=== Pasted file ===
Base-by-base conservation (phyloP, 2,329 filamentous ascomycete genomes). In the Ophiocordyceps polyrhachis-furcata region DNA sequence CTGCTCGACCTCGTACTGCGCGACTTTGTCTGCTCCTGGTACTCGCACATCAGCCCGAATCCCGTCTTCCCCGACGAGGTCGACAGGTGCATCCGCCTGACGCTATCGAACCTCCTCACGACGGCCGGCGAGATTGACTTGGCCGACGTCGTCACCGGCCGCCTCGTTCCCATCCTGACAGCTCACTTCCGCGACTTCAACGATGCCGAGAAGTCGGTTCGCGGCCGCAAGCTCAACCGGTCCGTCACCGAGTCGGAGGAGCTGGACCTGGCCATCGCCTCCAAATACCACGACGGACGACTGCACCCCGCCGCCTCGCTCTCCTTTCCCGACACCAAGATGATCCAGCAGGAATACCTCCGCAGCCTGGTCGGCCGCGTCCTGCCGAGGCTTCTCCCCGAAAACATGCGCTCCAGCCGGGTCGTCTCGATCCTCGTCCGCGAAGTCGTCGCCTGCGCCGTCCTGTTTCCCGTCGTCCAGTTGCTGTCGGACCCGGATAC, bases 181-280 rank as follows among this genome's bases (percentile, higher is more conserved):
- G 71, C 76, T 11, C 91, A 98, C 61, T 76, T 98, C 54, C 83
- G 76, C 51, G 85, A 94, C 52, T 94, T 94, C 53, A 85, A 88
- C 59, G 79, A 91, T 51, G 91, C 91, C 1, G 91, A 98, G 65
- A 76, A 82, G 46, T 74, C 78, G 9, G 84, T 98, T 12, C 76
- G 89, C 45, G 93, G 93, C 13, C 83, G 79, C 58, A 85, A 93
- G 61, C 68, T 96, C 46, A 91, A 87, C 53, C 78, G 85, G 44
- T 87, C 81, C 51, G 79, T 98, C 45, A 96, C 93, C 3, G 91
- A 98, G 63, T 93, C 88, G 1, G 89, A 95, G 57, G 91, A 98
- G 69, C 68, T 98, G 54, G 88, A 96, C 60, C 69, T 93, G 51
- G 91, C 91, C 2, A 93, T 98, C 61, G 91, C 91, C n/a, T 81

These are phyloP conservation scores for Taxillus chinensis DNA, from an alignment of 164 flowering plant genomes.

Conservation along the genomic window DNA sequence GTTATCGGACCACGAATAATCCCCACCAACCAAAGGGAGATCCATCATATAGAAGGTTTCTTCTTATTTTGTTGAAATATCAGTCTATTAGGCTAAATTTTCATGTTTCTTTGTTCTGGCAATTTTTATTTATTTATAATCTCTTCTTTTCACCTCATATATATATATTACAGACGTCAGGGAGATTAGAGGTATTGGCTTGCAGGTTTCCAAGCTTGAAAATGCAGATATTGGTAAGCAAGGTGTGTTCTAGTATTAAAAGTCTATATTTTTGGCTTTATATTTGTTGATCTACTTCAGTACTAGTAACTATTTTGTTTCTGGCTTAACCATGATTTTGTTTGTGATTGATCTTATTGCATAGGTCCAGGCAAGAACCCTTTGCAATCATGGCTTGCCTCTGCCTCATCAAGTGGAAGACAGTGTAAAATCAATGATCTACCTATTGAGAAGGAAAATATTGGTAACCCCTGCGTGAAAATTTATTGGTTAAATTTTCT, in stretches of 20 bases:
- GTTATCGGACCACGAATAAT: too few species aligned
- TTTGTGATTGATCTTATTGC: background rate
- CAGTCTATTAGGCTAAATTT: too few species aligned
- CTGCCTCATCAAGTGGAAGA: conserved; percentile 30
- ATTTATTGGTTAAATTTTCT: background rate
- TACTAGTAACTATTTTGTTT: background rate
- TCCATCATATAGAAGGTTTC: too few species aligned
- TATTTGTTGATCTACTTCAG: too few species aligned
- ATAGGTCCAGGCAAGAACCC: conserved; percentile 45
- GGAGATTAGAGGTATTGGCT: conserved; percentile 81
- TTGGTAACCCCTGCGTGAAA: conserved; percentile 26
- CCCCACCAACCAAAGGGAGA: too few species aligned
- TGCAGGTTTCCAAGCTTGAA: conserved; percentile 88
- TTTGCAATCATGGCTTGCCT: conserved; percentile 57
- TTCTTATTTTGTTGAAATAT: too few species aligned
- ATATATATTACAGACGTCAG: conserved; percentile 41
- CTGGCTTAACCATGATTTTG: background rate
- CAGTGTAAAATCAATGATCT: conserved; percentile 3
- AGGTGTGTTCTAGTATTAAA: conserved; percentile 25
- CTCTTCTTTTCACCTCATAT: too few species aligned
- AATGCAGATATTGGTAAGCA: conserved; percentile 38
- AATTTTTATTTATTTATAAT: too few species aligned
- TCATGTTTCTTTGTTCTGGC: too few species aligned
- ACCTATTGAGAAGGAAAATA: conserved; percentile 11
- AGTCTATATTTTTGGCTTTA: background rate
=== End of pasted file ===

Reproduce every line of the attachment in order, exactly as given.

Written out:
Base-by-base conservation (phyloP, 2,329 filamentous ascomycete genomes). In the Ophiocordyceps polyrhachis-furcata region DNA sequence CTGCTCGACCTCGTACTGCGCGACTTTGTCTGCTCCTGGTACTCGCACATCAGCCCGAATCCCGTCTTCCCCGACGAGGTCGACAGGTGCATCCGCCTGACGCTATCGAACCTCCTCACGACGGCCGGCGAGATTGACTTGGCCGACGTCGTCACCGGCCGCCTCGTTCCCATCCTGACAGCTCACTTCCGCGACTTCAACGATGCCGAGAAGTCGGTTCGCGGCCGCAAGCTCAACCGGTCCGTCACCGAGTCGGAGGAGCTGGACCTGGCCATCGCCTCCAAATACCACGACGGACGACTGCACCCCGCCGCCTCGCTCTCCTTTCCCGACACCAAGATGATCCAGCAGGAATACCTCCGCAGCCTGGTCGGCCGCGTCCTGCCGAGGCTTCTCCCCGAAAACATGCGCTCCAGCCGGGTCGTCTCGATCCTCGTCCGCGAAGTCGTCGCCTGCGCCGTCCTGTTTCCCGTCGTCCAGTTGCTGTCGGACCCGGATAC, bases 181-280 rank as follows among this genome's bases (percentile, higher is more conserved):
- G 71, C 76, T 11, C 91, A 98, C 61, T 76, T 98, C 54, C 83
- G 76, C 51, G 85, A 94, C 52, T 94, T 94, C 53, A 85, A 88
- C 59, G 79, A 91, T 51, G 91, C 91, C 1, G 91, A 98, G 65
- A 76, A 82, G 46, T 74, C 78, G 9, G 84, T 98, T 12, C 76
- G 89, C 45, G 93, G 93, C 13, C 83, G 79, C 58, A 85, A 93
- G 61, C 68, T 96, C 46, A 91, A 87, C 53, C 78, G 85, G 44
- T 87, C 81, C 51, G 79, T 98, C 45, A 96, C 93, C 3, G 91
- A 98, G 63, T 93, C 88, G 1, G 89, A 95, G 57, G 91, A 98
- G 69, C 68, T 98, G 54, G 88, A 96, C 60, C 69, T 93, G 51
- G 91, C 91, C 2, A 93, T 98, C 61, G 91, C 91, C n/a, T 81

These are phyloP conservation scores for Taxillus chinensis DNA, from an alignment of 164 flowering plant genomes.

Conservation along the genomic window DNA sequence GTTATCGGACCACGAATAATCCCCACCAACCAAAGGGAGATCCATCATATAGAAGGTTTCTTCTTATTTTGTTGAAATATCAGTCTATTAGGCTAAATTTTCATGTTTCTTTGTTCTGGCAATTTTTATTTATTTATAATCTCTTCTTTTCACCTCATATATATATATTACAGACGTCAGGGAGATTAGAGGTATTGGCTTGCAGGTTTCCAAGCTTGAAAATGCAGATATTGGTAAGCAAGGTGTGTTCTAGTATTAAAAGTCTATATTTTTGGCTTTATATTTGTTGATCTACTTCAGTACTAGTAACTATTTTGTTTCTGGCTTAACCATGATTTTGTTTGTGATTGATCTTATTGCATAGGTCCAGGCAAGAACCCTTTGCAATCATGGCTTGCCTCTGCCTCATCAAGTGGAAGACAGTGTAAAATCAATGATCTACCTATTGAGAAGGAAAATATTGGTAACCCCTGCGTGAAAATTTATTGGTTAAATTTTCT, in stretches of 20 bases:
- GTTATCGGACCACGAATAAT: too few species aligned
- TTTGTGATTGATCTTATTGC: background rate
- CAGTCTATTAGGCTAAATTT: too few species aligned
- CTGCCTCATCAAGTGGAAGA: conserved; percentile 30
- ATTTATTGGTTAAATTTTCT: background rate
- TACTAGTAACTATTTTGTTT: background rate
- TCCATCATATAGAAGGTTTC: too few species aligned
- TATTTGTTGATCTACTTCAG: too few species aligned
- ATAGGTCCAGGCAAGAACCC: conserved; percentile 45
- GGAGATTAGAGGTATTGGCT: conserved; percentile 81
- TTGGTAACCCCTGCGTGAAA: conserved; percentile 26
- CCCCACCAACCAAAGGGAGA: too few species aligned
- TGCAGGTTTCCAAGCTTGAA: conserved; percentile 88
- TTTGCAATCATGGCTTGCCT: conserved; percentile 57
- TTCTTATTTTGTTGAAATAT: too few species aligned
- ATATATATTACAGACGTCAG: conserved; percentile 41
- CTGGCTTAACCATGATTTTG: background rate
- CAGTGTAAAATCAATGATCT: conserved; percentile 3
- AGGTGTGTTCTAGTATTAAA: conserved; percentile 25
- CTCTTCTTTTCACCTCATAT: too few species aligned
- AATGCAGATATTGGTAAGCA: conserved; percentile 38
- AATTTTTATTTATTTATAAT: too few species aligned
- TCATGTTTCTTTGTTCTGGC: too few species aligned
- ACCTATTGAGAAGGAAAATA: conserved; percentile 11
- AGTCTATATTTTTGGCTTTA: background rate